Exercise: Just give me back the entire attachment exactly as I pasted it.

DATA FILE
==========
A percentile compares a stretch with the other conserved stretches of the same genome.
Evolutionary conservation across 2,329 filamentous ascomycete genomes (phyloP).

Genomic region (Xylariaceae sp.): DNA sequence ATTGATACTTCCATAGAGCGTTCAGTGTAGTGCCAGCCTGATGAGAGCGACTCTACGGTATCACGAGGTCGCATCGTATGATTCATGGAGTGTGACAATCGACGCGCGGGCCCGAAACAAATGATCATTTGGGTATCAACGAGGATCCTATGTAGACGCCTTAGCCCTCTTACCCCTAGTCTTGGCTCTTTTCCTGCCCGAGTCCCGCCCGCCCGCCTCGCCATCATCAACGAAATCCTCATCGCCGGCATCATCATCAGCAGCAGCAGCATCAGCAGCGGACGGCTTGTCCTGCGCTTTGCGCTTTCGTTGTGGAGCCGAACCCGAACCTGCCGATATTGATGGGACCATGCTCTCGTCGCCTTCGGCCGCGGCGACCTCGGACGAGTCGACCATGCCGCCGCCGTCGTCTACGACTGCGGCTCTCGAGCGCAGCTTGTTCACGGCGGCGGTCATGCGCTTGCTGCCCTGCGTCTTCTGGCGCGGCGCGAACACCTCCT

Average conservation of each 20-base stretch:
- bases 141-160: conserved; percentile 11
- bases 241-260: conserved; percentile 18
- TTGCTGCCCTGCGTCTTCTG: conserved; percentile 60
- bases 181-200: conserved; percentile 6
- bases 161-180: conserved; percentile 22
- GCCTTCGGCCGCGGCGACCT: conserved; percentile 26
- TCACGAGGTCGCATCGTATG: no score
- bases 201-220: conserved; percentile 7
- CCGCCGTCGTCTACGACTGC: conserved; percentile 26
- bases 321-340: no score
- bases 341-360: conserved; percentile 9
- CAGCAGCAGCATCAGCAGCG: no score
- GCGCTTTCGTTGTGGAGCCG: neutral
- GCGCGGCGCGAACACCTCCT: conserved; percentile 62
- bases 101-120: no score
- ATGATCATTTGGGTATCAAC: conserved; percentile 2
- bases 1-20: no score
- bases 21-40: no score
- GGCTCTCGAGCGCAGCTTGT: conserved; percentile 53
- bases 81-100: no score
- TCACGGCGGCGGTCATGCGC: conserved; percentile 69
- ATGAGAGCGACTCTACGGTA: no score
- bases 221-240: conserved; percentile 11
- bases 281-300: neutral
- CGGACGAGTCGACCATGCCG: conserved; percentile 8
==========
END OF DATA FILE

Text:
A percentile compares a stretch with the other conserved stretches of the same genome.
Evolutionary conservation across 2,329 filamentous ascomycete genomes (phyloP).

Genomic region (Xylariaceae sp.): DNA sequence ATTGATACTTCCATAGAGCGTTCAGTGTAGTGCCAGCCTGATGAGAGCGACTCTACGGTATCACGAGGTCGCATCGTATGATTCATGGAGTGTGACAATCGACGCGCGGGCCCGAAACAAATGATCATTTGGGTATCAACGAGGATCCTATGTAGACGCCTTAGCCCTCTTACCCCTAGTCTTGGCTCTTTTCCTGCCCGAGTCCCGCCCGCCCGCCTCGCCATCATCAACGAAATCCTCATCGCCGGCATCATCATCAGCAGCAGCAGCATCAGCAGCGGACGGCTTGTCCTGCGCTTTGCGCTTTCGTTGTGGAGCCGAACCCGAACCTGCCGATATTGATGGGACCATGCTCTCGTCGCCTTCGGCCGCGGCGACCTCGGACGAGTCGACCATGCCGCCGCCGTCGTCTACGACTGCGGCTCTCGAGCGCAGCTTGTTCACGGCGGCGGTCATGCGCTTGCTGCCCTGCGTCTTCTGGCGCGGCGCGAACACCTCCT

Average conservation of each 20-base stretch:
- bases 141-160: conserved; percentile 11
- bases 241-260: conserved; percentile 18
- TTGCTGCCCTGCGTCTTCTG: conserved; percentile 60
- bases 181-200: conserved; percentile 6
- bases 161-180: conserved; percentile 22
- GCCTTCGGCCGCGGCGACCT: conserved; percentile 26
- TCACGAGGTCGCATCGTATG: no score
- bases 201-220: conserved; percentile 7
- CCGCCGTCGTCTACGACTGC: conserved; percentile 26
- bases 321-340: no score
- bases 341-360: conserved; percentile 9
- CAGCAGCAGCATCAGCAGCG: no score
- GCGCTTTCGTTGTGGAGCCG: neutral
- GCGCGGCGCGAACACCTCCT: conserved; percentile 62
- bases 101-120: no score
- ATGATCATTTGGGTATCAAC: conserved; percentile 2
- bases 1-20: no score
- bases 21-40: no score
- GGCTCTCGAGCGCAGCTTGT: conserved; percentile 53
- bases 81-100: no score
- TCACGGCGGCGGTCATGCGC: conserved; percentile 69
- ATGAGAGCGACTCTACGGTA: no score
- bases 221-240: conserved; percentile 11
- bases 281-300: neutral
- CGGACGAGTCGACCATGCCG: conserved; percentile 8